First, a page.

The world of Sega has changed drastically in the past ten years. Without a doubt the change from making consoles, to becoming a third-party developer and publisher was a difficult thing to do. Luckily they brought with them a plethora of games and franchises to feed into the consoles of today. Sonic’s Ultimate Genesis Collection is a conglomeration of over forty titles that, without a doubt, are some of Sega’s best from back in the day.
Without a doubt the industry has seen its fair share of game collections as soon as graphics hit the third dimension. One of my favorites is the Mega Man Anniversary Collection that released for all of the previous generation consoles. However, Sonic’s Ultimate Genesis Collection is an equally great conglomeration of classic and somewhat obscure Sega titles.
This library of forty games in the collection range from the obvious like Sonic the Hedgehog and its sequels, to lesser known titles like Vectorman 1 and 2. For the houses that never owned a Genesis, this opens up an entirely new library of classic games that some have never played. Although there are some complaints that certain games are not in this collection, the sheer volume of titles on this disc is absolutely nothing to scoff at.
Comix Zone is another of these unique titles that I had never had the opprotunity to play before, and immediately grew to enjoy. Streets of Rage 1, 2, and 3 are all present in their two-dimensional glory and they still look great in their remastered widescreen mode. Several of the best from the Phantasy Star series also make their appearance along with Ecco the Dolphin and Shining Force.
Sega did not just stick with action titles. This collection includes role-playing games, fighters, and shooters. Without a doubt the diverse collection deserves applause for the variety of the forty titles included. There were some classics and features omitted and therefore it’s not totally perfect, but who can complain at an MSRP of $29.99?
Without a doubt one of the most important factors in a collection is how well each of the titles upscale to wide screens and high definition televisions. Oftentimes these older games are left with poor frame rates and stuck in the original 5:3 aspect ratio. Sonic’s Ultimate Genesis Collection offers a wide range of options for the user of standard or high definitions along with wide screens.
The default for each game is a 5:3 aspect ratio with a border that reflects the game in some way, shape or form. You can change that to widescreen and it will be that way every time you choose that particular game. The only frame rate issues I ran into with the game were slow downs that happened in the original games on cartridge…and there is even a setting to turn that off. I think the upscaling to higher definition and sound deserves a thumbs up. The music and sound sound like they are supposed to: old school.
While the games in the collection are solid, and the transfer to high definition is flawless, there’ is one major, and possibly fatal flaw: there is no online multiplayer. Xbox LIVE and the Playstation Network exists for a reason, and Sega did not see fit to take advantage of it. I know nothing about programing, but would it have really taken that much more time to put in online multiplayer? Sega has done it with other titles on the Xbox Live Marketplace, why not in this stand alone experience? I think Sega should have known better on this. Of course there is local multiplayer, but Internet enabled consoles are around for a reason.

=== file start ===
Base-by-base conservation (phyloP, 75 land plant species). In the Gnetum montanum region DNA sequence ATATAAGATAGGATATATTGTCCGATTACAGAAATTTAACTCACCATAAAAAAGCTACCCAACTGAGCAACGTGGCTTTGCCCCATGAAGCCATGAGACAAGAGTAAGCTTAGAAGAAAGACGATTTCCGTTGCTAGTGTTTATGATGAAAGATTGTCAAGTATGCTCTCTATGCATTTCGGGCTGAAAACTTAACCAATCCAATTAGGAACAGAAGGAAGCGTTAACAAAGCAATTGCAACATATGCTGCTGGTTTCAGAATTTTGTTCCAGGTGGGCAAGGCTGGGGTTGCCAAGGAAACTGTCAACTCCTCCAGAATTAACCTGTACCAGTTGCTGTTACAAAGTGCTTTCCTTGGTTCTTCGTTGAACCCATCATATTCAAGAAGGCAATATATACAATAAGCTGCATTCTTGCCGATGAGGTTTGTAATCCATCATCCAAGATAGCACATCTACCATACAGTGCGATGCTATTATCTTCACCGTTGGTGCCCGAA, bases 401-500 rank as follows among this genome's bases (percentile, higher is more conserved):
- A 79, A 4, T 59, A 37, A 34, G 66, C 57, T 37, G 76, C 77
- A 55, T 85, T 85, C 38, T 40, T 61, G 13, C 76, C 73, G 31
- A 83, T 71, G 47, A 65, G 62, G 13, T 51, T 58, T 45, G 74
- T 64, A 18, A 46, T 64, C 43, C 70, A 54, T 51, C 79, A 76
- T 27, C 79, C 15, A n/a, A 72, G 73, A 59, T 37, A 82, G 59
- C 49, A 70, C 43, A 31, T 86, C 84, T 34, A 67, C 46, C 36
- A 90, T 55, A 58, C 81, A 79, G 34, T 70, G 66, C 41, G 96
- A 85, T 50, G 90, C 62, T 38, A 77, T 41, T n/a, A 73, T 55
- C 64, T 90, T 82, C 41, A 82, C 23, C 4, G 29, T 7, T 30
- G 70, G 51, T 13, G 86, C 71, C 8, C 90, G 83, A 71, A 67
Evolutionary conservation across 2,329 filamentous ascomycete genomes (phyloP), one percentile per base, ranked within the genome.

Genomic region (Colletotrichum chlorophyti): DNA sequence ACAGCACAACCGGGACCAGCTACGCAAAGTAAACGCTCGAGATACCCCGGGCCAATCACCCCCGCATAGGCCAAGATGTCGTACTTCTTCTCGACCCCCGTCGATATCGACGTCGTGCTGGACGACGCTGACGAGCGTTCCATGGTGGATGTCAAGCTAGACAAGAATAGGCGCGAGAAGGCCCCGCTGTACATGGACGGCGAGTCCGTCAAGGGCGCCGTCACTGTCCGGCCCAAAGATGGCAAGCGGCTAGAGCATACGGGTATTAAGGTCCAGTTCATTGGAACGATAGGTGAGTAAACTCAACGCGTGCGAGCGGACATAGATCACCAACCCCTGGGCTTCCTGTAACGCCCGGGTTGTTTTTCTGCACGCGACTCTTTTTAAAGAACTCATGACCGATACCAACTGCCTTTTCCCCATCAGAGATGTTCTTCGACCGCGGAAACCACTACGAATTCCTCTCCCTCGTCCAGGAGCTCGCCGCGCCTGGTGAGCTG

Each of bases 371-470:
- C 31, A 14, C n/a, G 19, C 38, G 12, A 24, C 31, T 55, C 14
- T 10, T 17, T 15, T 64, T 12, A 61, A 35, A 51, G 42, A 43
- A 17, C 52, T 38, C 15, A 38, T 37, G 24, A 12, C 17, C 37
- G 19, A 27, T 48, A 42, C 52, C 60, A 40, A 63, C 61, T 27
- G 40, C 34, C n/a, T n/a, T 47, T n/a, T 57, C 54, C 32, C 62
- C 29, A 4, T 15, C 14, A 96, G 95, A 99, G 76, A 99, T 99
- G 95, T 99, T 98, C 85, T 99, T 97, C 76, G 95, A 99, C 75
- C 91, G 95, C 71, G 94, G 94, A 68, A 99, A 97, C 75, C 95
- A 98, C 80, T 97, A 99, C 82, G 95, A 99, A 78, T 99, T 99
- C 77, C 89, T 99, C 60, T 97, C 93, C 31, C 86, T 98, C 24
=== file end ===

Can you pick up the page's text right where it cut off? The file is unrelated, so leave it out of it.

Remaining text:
One thing that struck me was the difficulty of the games in this collection in comparison to what we play today. Gone are the days of five lives and then it is all over unless you earn more. We are now in a day of check points, respawning, and saving wherever you want. Playing through Sonic the Hedgehog 2 was almost disheartening. After dieing several times, you just want to give up. The old school mentality comes back and you end up working hard to play careful and score extra lives as often as you can.
In a time of rough economic circumstances it makes one wonder if Sega just threw this together as quickly as possible in order to make some quick cash right after the Holiday 2008 sales. Although they may have had this in mind, everything besides the lack of online multiplayer is solid. As you beat certain objectives in each game you will unlock interviews, game art, and other “behind the scenes” content that is enjoyable to flip through.
It’s difficult to review a collection of games based upon graphics, gameplay, or any other of the normal things you review upon, but if there is one thing about this game that truly warrants a purchase it’s the actual value. If each of the forty titles were put on WiiWare or XBLA for six dollars that would be a total of 240 dollars. The MSRP for Sonic’s Ultimate Genesis Collection is $29.99. The road down nostalgia lane, along with some great achievements/trophies and some old-school couch multiplayer warrants a purchase.
Sonic’s Ultimate Genesis Collection is available for the Playstation 3 and the Xbox 360.
Reviewer’s note: The Xbox 360 version was tested for this review
Each old game upscales to high definition and wide screen. The menu's are slick, and transition between games is smooth.
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There is so much variety in Sonic's Ultimate Genesis Collection: Shooters, Beat'em Up, RPG, Action-Adventure, Arcade. No online though.
Most of the games sound like the original carts, but there are some slight times of distortion if you're on surround sound.
You could potentially play this game forever.
If it had online multiplayer and was a bit more polished this game would be the perfect Genesis collection.